I then entered the park off Placid Estate Road. There is a gate on the northern side of the road and a track leading into the park. I found a nice shady clearing and set up my chair and table. For this activation I ran my normal portable set up, comprising the Yaesu FT-857d, 40 watts and the 40m/20m linked dipole supported on a 7 metre squid pole.
Above:- Map showing my operating spot. Image courtesy of Location SA Map Viewer.
I was set up and ready to go at 3.15 p.m. (0545 UTC). I called and called and called CQ on 7.144 on 40m with absolutely no takers. I then tuned across the band and did not hear a single station. Oh oh!! Fortunately I had phone coverage so I sent out an SMS message to some of the keen park hunters. But sadly the response was not a good one. Col VK5HCF at Mount Gambier advised that he could not hear me, as did Mick VK3PMG in Stawell in western Victoria. And then Adrian VK5FANA on the Yorke Peninsula also texted me to advise he could not hear me.
It was starting to get very frustrating. Not only was the band in poor shape, but the mosquitoes were as big as birds and were biting hard, along with the sand flies.
I called CQ again a number of times, but again, not a single taker. It was now 3.30 p.m. (0600 UTC). I tuned across the band and found the Kandos Group starting up on 7.093. Tom VK2KF, the net controller had a very strong 5/9 signal so I gave him a shout and booked in to the net. But it took a long time for my over, and the mozzies were starting to make a meal of me. So I headed for the safety of the 4WD until it was my turn on the net. I could not hear any of the VK3’s or VK5’s on the net, but the VK2’s and VK4’s were coming in quite well.
After my go on the Kandos net I headed down 5 kc and called CQ on 7.088 and this was answered by Gerard VK2IO, who is a very keen SOTA and parks activator and hunter. Gerard was 5/7 with significant QSB, and he reciprocated with a 5/5 signal report for me, also reporting QSB. I was then called by Rick VK4RF, who recently was awarded the Diamond VKFF Hunter certificate, despite being only new to the WWFF program. Rick was 5/5 and returned a 5/5 to me.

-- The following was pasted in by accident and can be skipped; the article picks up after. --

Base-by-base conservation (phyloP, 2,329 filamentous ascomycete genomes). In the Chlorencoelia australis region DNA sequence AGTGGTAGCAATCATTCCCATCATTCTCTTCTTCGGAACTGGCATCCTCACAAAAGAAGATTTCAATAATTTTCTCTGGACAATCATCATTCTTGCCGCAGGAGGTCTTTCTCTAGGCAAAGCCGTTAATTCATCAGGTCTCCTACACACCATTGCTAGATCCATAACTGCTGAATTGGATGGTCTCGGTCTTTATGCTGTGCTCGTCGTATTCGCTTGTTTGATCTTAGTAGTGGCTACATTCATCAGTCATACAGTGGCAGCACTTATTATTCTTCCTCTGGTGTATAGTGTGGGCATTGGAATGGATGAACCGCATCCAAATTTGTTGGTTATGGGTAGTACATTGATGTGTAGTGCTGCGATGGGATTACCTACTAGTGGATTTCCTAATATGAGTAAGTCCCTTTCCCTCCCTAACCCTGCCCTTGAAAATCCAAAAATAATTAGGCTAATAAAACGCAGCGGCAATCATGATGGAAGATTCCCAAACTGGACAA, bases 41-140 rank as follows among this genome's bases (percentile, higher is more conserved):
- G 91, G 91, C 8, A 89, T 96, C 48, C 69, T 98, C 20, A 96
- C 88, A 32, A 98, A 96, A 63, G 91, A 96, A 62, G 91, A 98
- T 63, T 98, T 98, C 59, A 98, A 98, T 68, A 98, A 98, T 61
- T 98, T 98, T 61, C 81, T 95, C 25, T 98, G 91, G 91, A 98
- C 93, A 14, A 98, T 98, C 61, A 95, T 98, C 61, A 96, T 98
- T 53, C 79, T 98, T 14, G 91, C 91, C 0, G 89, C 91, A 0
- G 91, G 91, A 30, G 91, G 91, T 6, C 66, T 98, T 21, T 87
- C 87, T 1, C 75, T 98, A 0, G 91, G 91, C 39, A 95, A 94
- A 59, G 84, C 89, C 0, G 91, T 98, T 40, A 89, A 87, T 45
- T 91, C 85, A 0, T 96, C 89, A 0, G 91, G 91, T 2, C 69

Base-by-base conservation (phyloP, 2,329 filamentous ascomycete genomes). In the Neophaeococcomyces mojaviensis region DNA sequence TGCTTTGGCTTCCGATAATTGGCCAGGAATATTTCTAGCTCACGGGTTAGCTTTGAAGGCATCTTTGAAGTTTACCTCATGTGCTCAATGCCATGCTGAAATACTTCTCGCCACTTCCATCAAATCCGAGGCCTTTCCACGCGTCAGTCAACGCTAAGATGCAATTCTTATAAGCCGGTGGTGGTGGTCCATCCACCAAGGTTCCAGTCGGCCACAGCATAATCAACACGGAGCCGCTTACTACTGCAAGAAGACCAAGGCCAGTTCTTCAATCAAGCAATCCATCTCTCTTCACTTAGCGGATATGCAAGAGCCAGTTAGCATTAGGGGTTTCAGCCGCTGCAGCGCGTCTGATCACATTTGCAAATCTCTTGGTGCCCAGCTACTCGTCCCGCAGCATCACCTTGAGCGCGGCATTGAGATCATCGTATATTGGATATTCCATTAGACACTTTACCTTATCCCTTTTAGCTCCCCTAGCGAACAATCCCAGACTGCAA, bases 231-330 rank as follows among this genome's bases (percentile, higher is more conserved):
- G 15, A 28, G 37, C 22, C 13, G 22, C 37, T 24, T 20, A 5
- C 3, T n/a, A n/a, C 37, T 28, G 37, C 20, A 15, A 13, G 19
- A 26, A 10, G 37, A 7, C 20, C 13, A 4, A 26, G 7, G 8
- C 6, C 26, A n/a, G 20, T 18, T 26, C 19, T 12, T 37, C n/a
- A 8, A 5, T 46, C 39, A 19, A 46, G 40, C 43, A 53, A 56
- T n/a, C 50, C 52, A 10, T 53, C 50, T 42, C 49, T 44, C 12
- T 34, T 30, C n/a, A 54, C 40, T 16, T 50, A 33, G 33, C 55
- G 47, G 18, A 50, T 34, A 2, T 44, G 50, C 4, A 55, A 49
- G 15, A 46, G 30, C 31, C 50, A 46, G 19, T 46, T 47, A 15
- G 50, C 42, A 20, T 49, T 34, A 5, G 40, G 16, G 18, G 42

Despite the band being in poor shape I did manage to work VK1, VK2, VK4, VK7, and VK8. This included a contact with Rob VK4FFAB. I told Rob that I had brought my 15m dipole with me, but Rob advised not to even bother with 15m as he had been there a little earlier and called CQ for 30 minutes with no replies.
My last contact was with my good mate Gerald VK2HBG, who must have a very kind signal strength meter on his transceiver, because he gave me a 5/9.
I then QSY’d to 20m and called CQ on 14.310. Again I called and called and called and absolutely no takers. So again, I tuned across the band to find very few signals, and those that were there, were very low down. Back to 14.310 and CQ again. This time I was answered by Greg VK5GJ at Meadows in the Adelaide Hills. Greg was 4/1 at best with very deep QSB. And then the ever reliable Rick VK4RF called, but that was the end of activity on 20m. Not a single European!
I moved back to 40m and called CQ again, but I could only manage 1 more contact, this time with Peter VK3ZPF.
The poor band conditions and mosquitoes had got the better of me. I packed up and headed off with just 14 contacts in the log. Well short of the required 44 contacts for the global WWFF program, but fortunately I had my 10 contacts and had qualified the park for VKFF.
On my way home I stopped off briefly at a lookout just down from the park off Princes Highway for some more views of the Murray River.
When I got home, I checked the HAP charts again, and as you can see below, band conditions were very very poor. Thanks again to everyone that called, and thanks to those that took the time to spot me on either parksnpeaks, the DX cluster, and/or Facebook.
The following stations were worked on 40m SSB:-
- Tom VK2KF
The following stations were worked on 20m SSB:-
- Greg VK5GJ
- Rick VK4HF
- Rick VK4HA
Department for Environment and Heritage, 2008, ‘Mowantjie Willauwar and Poonthie Ruwe Conservation Parks Management Plan’.